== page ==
Also a number of public meetings are being held throughout the District where we will be having a discussion about the issues and options. The meeting schedule is set out below. At most of the venues, the meetings will have two parts. The first part will provide people with the opportunity to drop in and discuss matters with key staff. In the second part, a short Council presentation on issues and options will be followed by a workshop session.

Further information can be found on Council’s website in the public consultation section.

Drop-in Sessions and Public Meetings

Riwaka Hall 9 September 2013 Public Meeting: 7.00 pm – 8.30 pm
Brightwater Hall 10 September 2013 Drop in Session: 3.00 pm – 5.00 pm 
Public Meeting: 7.00 pm – 8.30 pm
Ngatimoti Hall 11 September 2013

Drop in Session: 3.00 pm – 5.00 pm

Public Meeting: 7.00 pm – 8.30 pm


Beechwoods Cafe

13 September 2013 Drop in Session: 11.45 am – 4.30 pm
Tapawera Centre 16 September 2013 Public Meeting: 7.00 pm – 8.30 pm

Council Chambers

17 September 2013

Industry Sector Meeting 3.00 pm - 5.00 pm 

Public Meeting: 7.00 pm – 8.30 pm

Lower Moutere Hall  19 September 2013

Drop in Session: 3.00 pm – 5.00 pm

Public Meeting: 7.00 pm – 8.30 pm 

Takaka Bowling Club

20 September 2013

Drop in Session: 3.00 pm – 5.00 pm

Public Meeting: 7.00 pm – 8.30 pm


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Pest of the Month – Boneseed

Boneseed (Chrysanthemoides monilifera) is a native of South Africa and was introduced as a garden plant for its yellow daisy-like flowers. It forms a 2-3 metre high shrub with ribbed stems and woolly serrated leathery leaves. Its attractive bright yellow flowers appear from September to February and this aids identification and locating infestations.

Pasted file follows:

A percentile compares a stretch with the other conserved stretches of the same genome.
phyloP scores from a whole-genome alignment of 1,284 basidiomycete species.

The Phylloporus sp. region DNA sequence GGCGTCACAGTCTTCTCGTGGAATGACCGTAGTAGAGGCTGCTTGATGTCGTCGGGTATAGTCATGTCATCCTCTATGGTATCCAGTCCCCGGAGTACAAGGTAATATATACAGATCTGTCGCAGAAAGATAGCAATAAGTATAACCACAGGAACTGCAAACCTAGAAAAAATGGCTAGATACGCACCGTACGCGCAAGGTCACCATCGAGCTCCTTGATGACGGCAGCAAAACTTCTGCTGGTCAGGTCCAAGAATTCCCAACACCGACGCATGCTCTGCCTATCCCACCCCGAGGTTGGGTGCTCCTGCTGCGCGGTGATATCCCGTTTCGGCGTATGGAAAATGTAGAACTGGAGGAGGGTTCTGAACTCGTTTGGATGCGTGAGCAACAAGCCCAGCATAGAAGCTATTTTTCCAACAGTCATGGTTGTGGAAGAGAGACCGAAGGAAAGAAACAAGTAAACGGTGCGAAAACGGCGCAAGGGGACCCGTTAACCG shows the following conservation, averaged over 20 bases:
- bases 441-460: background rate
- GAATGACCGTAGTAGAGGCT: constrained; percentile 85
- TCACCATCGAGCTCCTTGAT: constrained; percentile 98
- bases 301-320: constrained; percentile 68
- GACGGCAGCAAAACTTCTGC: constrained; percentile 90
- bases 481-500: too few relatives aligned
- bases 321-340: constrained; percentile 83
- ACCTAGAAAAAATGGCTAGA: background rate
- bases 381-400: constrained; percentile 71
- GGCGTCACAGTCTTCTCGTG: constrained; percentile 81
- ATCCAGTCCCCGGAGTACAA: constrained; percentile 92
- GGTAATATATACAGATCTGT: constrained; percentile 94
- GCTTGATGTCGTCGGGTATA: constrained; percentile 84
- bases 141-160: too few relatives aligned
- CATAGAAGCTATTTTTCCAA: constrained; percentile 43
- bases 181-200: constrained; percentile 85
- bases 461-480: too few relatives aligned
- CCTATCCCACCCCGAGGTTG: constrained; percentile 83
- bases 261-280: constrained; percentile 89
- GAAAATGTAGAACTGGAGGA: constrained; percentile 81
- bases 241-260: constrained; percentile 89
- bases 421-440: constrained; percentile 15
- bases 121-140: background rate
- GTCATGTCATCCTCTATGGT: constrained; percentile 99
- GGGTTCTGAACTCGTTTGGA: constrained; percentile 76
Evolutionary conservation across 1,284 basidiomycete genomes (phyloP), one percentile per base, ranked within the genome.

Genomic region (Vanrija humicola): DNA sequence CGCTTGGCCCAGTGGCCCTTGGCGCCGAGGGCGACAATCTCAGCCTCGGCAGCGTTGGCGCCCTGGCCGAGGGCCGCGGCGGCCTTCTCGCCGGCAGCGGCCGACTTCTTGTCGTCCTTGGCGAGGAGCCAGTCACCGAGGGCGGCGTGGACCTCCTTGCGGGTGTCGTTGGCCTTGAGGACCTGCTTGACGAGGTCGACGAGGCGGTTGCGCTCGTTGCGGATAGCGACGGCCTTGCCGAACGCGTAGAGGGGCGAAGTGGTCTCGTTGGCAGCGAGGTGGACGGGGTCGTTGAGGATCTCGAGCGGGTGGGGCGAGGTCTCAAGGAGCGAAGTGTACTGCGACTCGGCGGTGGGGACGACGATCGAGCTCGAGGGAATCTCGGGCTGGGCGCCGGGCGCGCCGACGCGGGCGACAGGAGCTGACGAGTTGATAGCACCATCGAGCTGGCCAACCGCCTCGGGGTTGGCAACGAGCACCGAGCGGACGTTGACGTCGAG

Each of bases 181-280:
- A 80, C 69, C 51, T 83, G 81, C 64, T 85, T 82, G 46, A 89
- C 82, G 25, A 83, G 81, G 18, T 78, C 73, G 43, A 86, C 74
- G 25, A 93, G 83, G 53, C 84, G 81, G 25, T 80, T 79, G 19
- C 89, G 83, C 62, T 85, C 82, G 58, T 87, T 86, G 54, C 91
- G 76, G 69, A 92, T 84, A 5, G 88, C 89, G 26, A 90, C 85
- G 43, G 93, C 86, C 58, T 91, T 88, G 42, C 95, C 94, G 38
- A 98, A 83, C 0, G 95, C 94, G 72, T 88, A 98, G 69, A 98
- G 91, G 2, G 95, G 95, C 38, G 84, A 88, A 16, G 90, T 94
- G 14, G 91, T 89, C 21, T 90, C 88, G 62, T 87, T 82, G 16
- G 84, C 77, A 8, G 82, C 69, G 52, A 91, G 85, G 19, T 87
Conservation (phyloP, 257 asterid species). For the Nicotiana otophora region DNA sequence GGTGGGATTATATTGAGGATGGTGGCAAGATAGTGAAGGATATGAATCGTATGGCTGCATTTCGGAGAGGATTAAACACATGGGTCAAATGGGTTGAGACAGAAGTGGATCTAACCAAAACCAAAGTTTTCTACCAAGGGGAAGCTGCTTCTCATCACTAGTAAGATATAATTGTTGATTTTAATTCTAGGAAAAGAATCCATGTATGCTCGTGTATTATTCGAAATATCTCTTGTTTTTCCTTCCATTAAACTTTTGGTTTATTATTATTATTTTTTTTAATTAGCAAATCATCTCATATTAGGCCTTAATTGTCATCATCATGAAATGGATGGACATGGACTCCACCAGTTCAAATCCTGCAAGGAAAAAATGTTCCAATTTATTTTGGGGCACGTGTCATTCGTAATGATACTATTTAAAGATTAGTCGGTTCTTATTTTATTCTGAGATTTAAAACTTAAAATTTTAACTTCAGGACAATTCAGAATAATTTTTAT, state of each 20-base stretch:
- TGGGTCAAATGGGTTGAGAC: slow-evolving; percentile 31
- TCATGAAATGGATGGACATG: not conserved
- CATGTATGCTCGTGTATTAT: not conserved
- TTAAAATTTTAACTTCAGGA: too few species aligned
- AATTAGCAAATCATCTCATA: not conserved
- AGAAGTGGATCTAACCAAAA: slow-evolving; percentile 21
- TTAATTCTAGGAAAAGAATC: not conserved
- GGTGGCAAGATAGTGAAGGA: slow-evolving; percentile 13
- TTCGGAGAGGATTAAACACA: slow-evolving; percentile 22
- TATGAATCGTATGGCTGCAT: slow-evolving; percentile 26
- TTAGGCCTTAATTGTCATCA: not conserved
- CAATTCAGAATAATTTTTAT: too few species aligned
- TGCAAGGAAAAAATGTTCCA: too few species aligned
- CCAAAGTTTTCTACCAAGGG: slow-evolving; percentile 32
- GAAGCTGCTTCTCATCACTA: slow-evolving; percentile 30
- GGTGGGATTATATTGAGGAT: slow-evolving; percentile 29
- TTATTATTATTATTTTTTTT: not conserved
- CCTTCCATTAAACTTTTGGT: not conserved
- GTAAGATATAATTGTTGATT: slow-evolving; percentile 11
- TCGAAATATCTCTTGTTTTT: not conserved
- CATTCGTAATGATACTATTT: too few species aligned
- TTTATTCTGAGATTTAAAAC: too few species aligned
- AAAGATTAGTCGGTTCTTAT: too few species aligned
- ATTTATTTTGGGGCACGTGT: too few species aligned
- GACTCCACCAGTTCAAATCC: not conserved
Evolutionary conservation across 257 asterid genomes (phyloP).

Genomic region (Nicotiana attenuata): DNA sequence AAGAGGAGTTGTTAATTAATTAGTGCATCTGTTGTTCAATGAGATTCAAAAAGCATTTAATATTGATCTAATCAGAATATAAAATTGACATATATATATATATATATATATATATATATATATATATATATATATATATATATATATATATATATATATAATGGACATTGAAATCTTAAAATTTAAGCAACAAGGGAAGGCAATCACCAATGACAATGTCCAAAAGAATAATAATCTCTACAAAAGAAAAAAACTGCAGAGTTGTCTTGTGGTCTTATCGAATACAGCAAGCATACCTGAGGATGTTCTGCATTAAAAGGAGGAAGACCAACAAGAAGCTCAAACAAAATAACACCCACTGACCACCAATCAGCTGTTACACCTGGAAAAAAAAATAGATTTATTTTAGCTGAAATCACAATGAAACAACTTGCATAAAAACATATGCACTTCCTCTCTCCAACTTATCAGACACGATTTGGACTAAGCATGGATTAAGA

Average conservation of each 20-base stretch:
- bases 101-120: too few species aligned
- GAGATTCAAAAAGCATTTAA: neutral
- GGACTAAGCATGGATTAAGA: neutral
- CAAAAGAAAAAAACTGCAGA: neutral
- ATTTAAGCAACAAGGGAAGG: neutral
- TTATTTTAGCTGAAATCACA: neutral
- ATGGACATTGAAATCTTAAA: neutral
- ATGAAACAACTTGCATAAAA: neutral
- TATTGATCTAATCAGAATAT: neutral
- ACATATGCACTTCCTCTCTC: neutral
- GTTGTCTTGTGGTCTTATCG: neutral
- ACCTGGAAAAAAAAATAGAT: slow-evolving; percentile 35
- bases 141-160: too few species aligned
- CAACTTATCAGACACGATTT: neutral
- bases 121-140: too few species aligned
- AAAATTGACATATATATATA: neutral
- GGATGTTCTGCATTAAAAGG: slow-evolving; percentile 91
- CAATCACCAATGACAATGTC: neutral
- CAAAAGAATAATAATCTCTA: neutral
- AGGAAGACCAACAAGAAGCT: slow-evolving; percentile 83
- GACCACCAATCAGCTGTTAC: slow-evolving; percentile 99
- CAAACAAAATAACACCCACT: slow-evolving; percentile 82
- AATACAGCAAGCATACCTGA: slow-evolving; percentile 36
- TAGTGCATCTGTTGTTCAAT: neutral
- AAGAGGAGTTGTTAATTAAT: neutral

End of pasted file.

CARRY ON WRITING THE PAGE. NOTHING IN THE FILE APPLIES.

Boneseed is found in coastal sites where it tolerates shallow soils, rock outcrops, salt-laden winds, fire and drought. It rapidly colonises disturbed sites and outgrows native plants. Boneseed is readily spread by birds that eat the black fleshy berries, each containing one large seed, which is then passed by the bird, some distance from the parent plant. The seeds have a very hard coating, hence the name boneseed. This coating allows the seed to remain viable for a long time.

Plants are relatively easy to control as you can hand pull them when they are flowering, before they form seed. Leave them to dry and rot down. If seed is present, remove and destroy it. Plants that are too large to be pulled can be cut off at ground level and the stump treated with 100 ml per litre of glyphosate or Vigilant gel.

In our region, the Nelson Port Hills Containment Area has a major infestation where boneseed is too widely spread to justify treatment. Outside this containment area, occupiers must control all plants. This includes Rabbit Island, Kina Beach and Penisula, Jackett Island, Motueka, Kaiterteri, Pohara, Parapara and Collingwood.

The Tasman-Nelson Regional Pest Management Strategy has classified boneseed as a Progressive Control plant, which requires occupiers to control it outside of the Nelson Port Hills Containment Area. Occupiers who think they have the plant and want further information on control methods and herbicide types, can phone a Biosecurity Officer on Ph. 04 543 8400.

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Industry Training Graduation

Over 50 graduates received certificates acknowledging their achievements in a broad spectrum of industries at the 2013 Industry Training Graduation, held on Tuesday 13 August 2013 at the Annesbrook Church and Community Centre.

Industries represented included hairdressing, the electrical supply industry, building and construction, community support services, engineering and manufacturing, horticulture, civil construction, first line management and security, agrichemical, the automotive and seafood industry, retail, plumbing and gasfitting.

The Tasman and Nelson Mayors were present to acknowledge the graduates and their achievements, along with Bill Findlater, the CEO of the Nelson Regional Economic Development Agency. A large number of friends, family and employers of the graduates were also there to join in the celebrations.

The Nelson Tasman Industry Training Graduation is one of many such annual events that take place throughout the country to celebrate the individuals who have taken the time and put in the hours to attain a qualification while working in their industry of choice.